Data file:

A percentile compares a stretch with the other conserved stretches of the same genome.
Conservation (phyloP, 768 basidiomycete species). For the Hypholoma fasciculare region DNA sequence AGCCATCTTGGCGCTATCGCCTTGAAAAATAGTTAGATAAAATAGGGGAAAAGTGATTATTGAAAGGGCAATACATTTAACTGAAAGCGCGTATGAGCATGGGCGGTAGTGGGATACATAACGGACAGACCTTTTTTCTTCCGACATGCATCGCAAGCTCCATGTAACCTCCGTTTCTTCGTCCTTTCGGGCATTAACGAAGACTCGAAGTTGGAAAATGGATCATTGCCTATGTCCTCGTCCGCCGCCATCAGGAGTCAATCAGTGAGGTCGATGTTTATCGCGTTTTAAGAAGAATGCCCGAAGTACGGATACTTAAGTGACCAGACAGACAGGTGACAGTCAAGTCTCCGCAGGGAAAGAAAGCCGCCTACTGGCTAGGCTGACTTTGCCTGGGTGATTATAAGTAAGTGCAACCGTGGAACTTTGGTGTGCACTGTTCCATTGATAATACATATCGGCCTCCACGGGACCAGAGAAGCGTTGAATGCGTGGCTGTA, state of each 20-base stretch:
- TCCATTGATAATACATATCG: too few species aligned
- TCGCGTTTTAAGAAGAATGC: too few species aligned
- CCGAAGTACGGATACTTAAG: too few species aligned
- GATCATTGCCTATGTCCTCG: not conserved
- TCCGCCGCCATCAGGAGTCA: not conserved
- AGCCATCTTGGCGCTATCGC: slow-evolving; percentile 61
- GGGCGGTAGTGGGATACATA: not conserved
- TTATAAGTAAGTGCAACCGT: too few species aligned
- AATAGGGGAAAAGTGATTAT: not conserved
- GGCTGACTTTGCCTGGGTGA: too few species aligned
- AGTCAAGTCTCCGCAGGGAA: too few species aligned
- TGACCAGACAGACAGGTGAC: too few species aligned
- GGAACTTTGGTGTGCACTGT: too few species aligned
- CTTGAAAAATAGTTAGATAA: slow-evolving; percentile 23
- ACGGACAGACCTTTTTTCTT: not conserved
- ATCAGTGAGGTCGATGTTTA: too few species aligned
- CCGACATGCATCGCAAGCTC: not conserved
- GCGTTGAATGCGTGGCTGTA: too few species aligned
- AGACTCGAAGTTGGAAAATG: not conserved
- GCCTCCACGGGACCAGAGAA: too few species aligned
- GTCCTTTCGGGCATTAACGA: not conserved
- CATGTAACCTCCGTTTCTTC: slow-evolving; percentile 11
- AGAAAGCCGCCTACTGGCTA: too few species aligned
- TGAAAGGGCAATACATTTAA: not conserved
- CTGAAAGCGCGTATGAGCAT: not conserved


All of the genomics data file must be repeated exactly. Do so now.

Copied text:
A percentile compares a stretch with the other conserved stretches of the same genome.
Conservation (phyloP, 768 basidiomycete species). For the Hypholoma fasciculare region DNA sequence AGCCATCTTGGCGCTATCGCCTTGAAAAATAGTTAGATAAAATAGGGGAAAAGTGATTATTGAAAGGGCAATACATTTAACTGAAAGCGCGTATGAGCATGGGCGGTAGTGGGATACATAACGGACAGACCTTTTTTCTTCCGACATGCATCGCAAGCTCCATGTAACCTCCGTTTCTTCGTCCTTTCGGGCATTAACGAAGACTCGAAGTTGGAAAATGGATCATTGCCTATGTCCTCGTCCGCCGCCATCAGGAGTCAATCAGTGAGGTCGATGTTTATCGCGTTTTAAGAAGAATGCCCGAAGTACGGATACTTAAGTGACCAGACAGACAGGTGACAGTCAAGTCTCCGCAGGGAAAGAAAGCCGCCTACTGGCTAGGCTGACTTTGCCTGGGTGATTATAAGTAAGTGCAACCGTGGAACTTTGGTGTGCACTGTTCCATTGATAATACATATCGGCCTCCACGGGACCAGAGAAGCGTTGAATGCGTGGCTGTA, state of each 20-base stretch:
- TCCATTGATAATACATATCG: too few species aligned
- TCGCGTTTTAAGAAGAATGC: too few species aligned
- CCGAAGTACGGATACTTAAG: too few species aligned
- GATCATTGCCTATGTCCTCG: not conserved
- TCCGCCGCCATCAGGAGTCA: not conserved
- AGCCATCTTGGCGCTATCGC: slow-evolving; percentile 61
- GGGCGGTAGTGGGATACATA: not conserved
- TTATAAGTAAGTGCAACCGT: too few species aligned
- AATAGGGGAAAAGTGATTAT: not conserved
- GGCTGACTTTGCCTGGGTGA: too few species aligned
- AGTCAAGTCTCCGCAGGGAA: too few species aligned
- TGACCAGACAGACAGGTGAC: too few species aligned
- GGAACTTTGGTGTGCACTGT: too few species aligned
- CTTGAAAAATAGTTAGATAA: slow-evolving; percentile 23
- ACGGACAGACCTTTTTTCTT: not conserved
- ATCAGTGAGGTCGATGTTTA: too few species aligned
- CCGACATGCATCGCAAGCTC: not conserved
- GCGTTGAATGCGTGGCTGTA: too few species aligned
- AGACTCGAAGTTGGAAAATG: not conserved
- GCCTCCACGGGACCAGAGAA: too few species aligned
- GTCCTTTCGGGCATTAACGA: not conserved
- CATGTAACCTCCGTTTCTTC: slow-evolving; percentile 11
- AGAAAGCCGCCTACTGGCTA: too few species aligned
- TGAAAGGGCAATACATTTAA: not conserved
- CTGAAAGCGCGTATGAGCAT: not conserved